Coordinate the Express Delivery Supply Chain with Option Contracts

Coordinate the Express Delivery Supply Chain with Option Contracts

Mengying Zhang (Anhui University, Hefei, China) and Jin Qin (University of Science and Technology of China, Hefei, China)
DOI: 10.4018/IJISSCM.2016100101


In this paper, the authors study the capacity decision problem in an express delivery supply chain consisting of an online retailer and an express delivery provider where products sold by the online retailer are delivered by the express delivery provider to end customers. Unlike the case of the traditional manufacturer-retailer channels, the delivery capacity is a kind of “service product” that cannot be inventoried. To avoid the risk of unprofitable capacity, the delivery provider tends to build a limited delivery capacity which is smaller than the system-wide optimal capacity. To solve such a problem, the authors investigate the capacity coordination issue in this service supply chain using option contracts. By allowing the online retailer to reserve the capacity in advance, the delivery provider could rent a part of capacity which surpasses its self-owned capacity from a third party logistics. It is demonstrated that, compared with the benchmark based on a newsvendor model, option contracts can coordinate the delivery service supply chain. The authors also figure out the feasible option contracts that improve member's expected profit and show the degree of improvement that could be achieved.
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An increasing number of customers are interested in purchasing products online instead of through traditional retail outlets, which causes significant volumes of delivery services. A few researchers have studied the relationship between the express delivery service and customer’s satisfaction under the e-commerce environment (Ryan & Valverde, 2005; Agatz, Fleischmann, & Van Nunen, 2008; Rao, Goldsby, Griffis, & Iyengar, 2011). Previous researches find that poor express delivery service has a bad impact on consumers’ utilities and leaves consumers disappointed at the online shopping experience and, as a result, hinders the growth of e-commerce.

Among various problems of a poor express delivery supply chain, ‘Out of Capacity’ is one of the most important problems confronted by delivery service providers during online hot selling periods. For example, during the Singles Day selling season in China, most online retailers sell the products at 50% off the regular price, which causes a surge of online shopping. It is reported that, just in 2015, the Chinese e-commerce giant Alibaba’s Singles Day’s sale is up to $13.87 billion. When enormous online orders are concentrated in a short time, it far exceeds the capacity of express delivery providers and arouses various delivery problems. Such as, orders are delayed, damaged, lost and as a result, cancelled with consumer complaints. The poor delivery service leaves consumers with bad experiences and decreases their purchasing intentions, which eventually hurts e-retailers’ profits (Zhou, 2013; Zhang, Gou, Yang, & Liang, 2015). Hence, it is necessary to solve the overloading problem during specific periods in an express delivery supply chain.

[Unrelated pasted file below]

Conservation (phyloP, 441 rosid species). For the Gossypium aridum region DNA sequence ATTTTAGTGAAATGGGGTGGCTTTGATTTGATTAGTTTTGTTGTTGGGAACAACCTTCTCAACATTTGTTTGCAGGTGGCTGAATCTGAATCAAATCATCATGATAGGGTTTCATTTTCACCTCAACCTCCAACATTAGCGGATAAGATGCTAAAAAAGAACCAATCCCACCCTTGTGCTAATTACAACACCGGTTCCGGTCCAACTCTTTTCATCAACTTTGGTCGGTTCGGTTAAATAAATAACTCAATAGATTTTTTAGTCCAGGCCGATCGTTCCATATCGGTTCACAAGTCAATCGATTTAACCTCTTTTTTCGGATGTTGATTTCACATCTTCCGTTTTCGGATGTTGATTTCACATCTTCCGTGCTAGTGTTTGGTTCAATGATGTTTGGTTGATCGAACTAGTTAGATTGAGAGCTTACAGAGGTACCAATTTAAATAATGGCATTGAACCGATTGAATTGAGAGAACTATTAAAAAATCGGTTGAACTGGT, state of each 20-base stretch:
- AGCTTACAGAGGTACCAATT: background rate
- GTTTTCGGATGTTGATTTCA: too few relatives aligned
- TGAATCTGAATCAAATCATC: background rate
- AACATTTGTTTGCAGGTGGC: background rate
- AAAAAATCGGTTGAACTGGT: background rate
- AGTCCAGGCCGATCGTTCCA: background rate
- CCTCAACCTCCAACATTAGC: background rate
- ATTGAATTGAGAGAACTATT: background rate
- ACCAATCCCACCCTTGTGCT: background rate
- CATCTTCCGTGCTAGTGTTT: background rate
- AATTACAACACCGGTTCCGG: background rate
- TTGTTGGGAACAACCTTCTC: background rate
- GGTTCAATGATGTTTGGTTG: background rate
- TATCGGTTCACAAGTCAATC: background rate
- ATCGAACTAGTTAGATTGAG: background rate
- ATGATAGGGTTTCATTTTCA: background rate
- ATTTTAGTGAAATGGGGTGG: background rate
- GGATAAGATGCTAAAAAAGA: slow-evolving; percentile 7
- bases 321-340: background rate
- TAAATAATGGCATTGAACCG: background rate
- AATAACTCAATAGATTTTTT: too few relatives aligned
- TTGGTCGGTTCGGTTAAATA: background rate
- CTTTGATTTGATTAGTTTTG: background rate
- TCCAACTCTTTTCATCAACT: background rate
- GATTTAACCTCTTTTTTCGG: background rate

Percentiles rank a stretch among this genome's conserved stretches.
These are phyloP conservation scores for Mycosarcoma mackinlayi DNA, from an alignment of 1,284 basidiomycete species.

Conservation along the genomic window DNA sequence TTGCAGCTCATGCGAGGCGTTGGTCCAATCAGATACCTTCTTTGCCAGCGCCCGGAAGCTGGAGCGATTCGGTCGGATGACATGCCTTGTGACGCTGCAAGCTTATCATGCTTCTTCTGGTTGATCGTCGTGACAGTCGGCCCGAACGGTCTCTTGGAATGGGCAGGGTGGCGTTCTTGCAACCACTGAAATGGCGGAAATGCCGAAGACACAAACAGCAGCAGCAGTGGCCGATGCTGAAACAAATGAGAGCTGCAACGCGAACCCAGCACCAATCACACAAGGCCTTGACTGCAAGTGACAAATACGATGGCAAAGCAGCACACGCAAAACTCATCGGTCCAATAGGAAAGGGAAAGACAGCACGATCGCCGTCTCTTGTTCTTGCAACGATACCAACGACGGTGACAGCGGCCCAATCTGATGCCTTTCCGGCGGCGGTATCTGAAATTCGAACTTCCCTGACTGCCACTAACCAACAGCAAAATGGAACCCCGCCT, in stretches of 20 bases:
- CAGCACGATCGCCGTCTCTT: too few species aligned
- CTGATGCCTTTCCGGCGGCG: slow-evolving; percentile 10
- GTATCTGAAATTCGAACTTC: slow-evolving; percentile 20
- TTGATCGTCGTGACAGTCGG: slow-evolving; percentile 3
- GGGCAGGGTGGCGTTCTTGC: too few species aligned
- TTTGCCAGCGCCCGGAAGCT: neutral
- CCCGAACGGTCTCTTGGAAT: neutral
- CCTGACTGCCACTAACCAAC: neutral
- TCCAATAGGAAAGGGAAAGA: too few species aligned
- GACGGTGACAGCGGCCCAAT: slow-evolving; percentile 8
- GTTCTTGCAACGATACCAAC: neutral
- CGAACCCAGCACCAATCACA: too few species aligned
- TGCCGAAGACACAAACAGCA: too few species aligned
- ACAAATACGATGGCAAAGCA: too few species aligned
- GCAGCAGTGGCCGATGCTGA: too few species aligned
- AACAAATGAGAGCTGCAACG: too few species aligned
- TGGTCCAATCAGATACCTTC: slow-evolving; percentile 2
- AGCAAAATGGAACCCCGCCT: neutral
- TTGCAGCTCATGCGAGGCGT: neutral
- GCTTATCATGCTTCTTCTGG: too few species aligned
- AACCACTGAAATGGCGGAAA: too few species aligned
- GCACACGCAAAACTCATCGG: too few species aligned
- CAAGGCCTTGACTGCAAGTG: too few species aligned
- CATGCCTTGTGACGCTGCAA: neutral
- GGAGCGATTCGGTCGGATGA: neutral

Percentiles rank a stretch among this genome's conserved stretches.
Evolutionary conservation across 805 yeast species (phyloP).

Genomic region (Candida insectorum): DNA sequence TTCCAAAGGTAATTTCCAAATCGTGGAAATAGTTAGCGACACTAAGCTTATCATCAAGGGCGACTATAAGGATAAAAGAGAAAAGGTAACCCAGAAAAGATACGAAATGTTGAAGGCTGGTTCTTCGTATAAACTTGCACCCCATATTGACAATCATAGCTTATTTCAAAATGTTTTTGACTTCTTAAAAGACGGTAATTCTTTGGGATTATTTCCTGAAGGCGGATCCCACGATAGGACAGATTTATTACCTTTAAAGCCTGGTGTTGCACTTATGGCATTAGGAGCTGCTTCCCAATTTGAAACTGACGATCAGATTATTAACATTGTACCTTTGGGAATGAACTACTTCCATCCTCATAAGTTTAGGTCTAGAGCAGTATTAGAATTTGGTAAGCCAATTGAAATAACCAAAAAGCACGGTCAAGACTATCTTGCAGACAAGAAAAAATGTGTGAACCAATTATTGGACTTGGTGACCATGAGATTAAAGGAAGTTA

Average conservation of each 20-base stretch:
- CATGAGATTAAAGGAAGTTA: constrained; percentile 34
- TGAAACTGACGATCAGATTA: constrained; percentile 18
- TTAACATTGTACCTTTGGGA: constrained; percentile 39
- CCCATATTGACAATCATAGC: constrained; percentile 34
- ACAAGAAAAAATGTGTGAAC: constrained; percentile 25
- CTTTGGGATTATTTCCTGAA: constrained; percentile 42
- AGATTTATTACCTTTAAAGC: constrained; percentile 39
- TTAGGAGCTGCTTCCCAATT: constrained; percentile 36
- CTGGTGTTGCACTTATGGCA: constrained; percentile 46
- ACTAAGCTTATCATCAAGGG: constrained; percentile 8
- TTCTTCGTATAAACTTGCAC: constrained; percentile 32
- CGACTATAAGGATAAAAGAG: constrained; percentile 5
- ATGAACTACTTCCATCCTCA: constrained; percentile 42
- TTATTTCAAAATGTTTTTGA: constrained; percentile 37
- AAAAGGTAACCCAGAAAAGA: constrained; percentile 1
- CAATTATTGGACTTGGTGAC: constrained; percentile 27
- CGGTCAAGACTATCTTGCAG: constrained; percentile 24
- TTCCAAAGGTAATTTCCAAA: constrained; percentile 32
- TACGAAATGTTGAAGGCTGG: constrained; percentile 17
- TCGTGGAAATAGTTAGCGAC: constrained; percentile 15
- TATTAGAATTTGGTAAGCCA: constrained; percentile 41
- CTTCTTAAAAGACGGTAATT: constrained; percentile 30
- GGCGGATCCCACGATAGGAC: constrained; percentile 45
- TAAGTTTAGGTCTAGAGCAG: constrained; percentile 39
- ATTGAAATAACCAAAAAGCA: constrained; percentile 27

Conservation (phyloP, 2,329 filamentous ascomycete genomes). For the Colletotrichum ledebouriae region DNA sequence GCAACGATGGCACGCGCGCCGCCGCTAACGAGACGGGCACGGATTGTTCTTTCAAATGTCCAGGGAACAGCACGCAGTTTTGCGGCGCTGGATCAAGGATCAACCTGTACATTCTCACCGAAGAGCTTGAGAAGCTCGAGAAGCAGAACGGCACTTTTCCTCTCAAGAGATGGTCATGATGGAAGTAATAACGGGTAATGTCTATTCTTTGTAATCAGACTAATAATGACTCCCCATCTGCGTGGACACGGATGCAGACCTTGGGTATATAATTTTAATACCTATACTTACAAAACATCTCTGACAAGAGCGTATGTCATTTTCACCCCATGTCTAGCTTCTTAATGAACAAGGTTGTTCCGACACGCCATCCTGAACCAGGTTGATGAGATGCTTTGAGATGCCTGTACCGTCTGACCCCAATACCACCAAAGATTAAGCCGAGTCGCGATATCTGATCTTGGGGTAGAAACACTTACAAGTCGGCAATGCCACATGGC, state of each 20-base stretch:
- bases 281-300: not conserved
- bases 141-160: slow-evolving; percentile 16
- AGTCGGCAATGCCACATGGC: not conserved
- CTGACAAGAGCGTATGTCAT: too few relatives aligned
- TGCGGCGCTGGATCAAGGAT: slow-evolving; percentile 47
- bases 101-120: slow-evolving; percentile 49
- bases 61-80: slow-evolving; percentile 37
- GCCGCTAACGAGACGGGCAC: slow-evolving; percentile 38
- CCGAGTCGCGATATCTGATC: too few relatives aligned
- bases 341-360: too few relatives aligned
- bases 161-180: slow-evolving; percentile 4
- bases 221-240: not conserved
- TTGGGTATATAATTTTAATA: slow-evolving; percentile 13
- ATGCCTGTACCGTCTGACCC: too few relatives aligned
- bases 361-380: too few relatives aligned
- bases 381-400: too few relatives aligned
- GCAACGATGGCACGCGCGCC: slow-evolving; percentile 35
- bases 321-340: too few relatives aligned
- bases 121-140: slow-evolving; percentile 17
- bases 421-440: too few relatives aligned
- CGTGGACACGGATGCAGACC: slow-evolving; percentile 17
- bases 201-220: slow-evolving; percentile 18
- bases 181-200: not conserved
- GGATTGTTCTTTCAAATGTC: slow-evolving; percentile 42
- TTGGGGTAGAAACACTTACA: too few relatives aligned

The express delivery supply chain differs from the traditional inventory supply chain in that it is a new mode of service supply chain, which not only includes the flow of physical goods, but also includes the flow of delivery service. Delivery service is a kind of “service product” that cannot be inventoried. That is, delivery capacity has no salvage value and a delivery service provider cannot store his today’s unused capacity for tomorrow. Therefore, express companies show their great caution in building delivery capacity to avoid over-investment, which may lead to a shortage of delivery capacity. In this case, the double marginalization will be amplified by random market demand (Spengler, 1950).

To investigate the capacity decision problem in the express industry, we consider an express delivery supply chain consisting of a single online retailer and a single delivery service provider. On the basis of a newsvendor model, we derive the delivery service provider’s optimal delivery capacity, which is shown to be smaller than the system-wide optimal capacity. In this case, the supply chain coordination cannot be achieved. Therefore, a major challenge faced by the delivery provider and the retailer is how to increase their own expected profits and improve the delivery supply chain’s performance through acceptable coordination mechanisms to cope with demand uncertainty.

Accordingly, interesting problems occur here including the following: (i) How to improve the express delivery supply chain’s performance through coordination contracts? (ii) Among the coordination contracts, what are feasible contracts that could be accepted by two supply chain members? (iii) What degree of improvement of member’s expected profit could be achieved through the acceptable coordination contracts?

The main contribution of this paper is that we introduce a set of option contracts between the delivery provider and the online retailer in the express industry. We take the delivery capacity as the coordinating target to solve the mismatch problem between the supply and the demand caused by the random market demand. By reallocating the risk between two supply chain members, the supply chain coordination is achieved and supply chain efficiency is improved. In this paper, we focus on how option contracts can coordinate the express delivery supply chain by yielding the system-optimal capacity decision and investigate how much improvement of agent’s expected profit could be obtained with the acceptable options.

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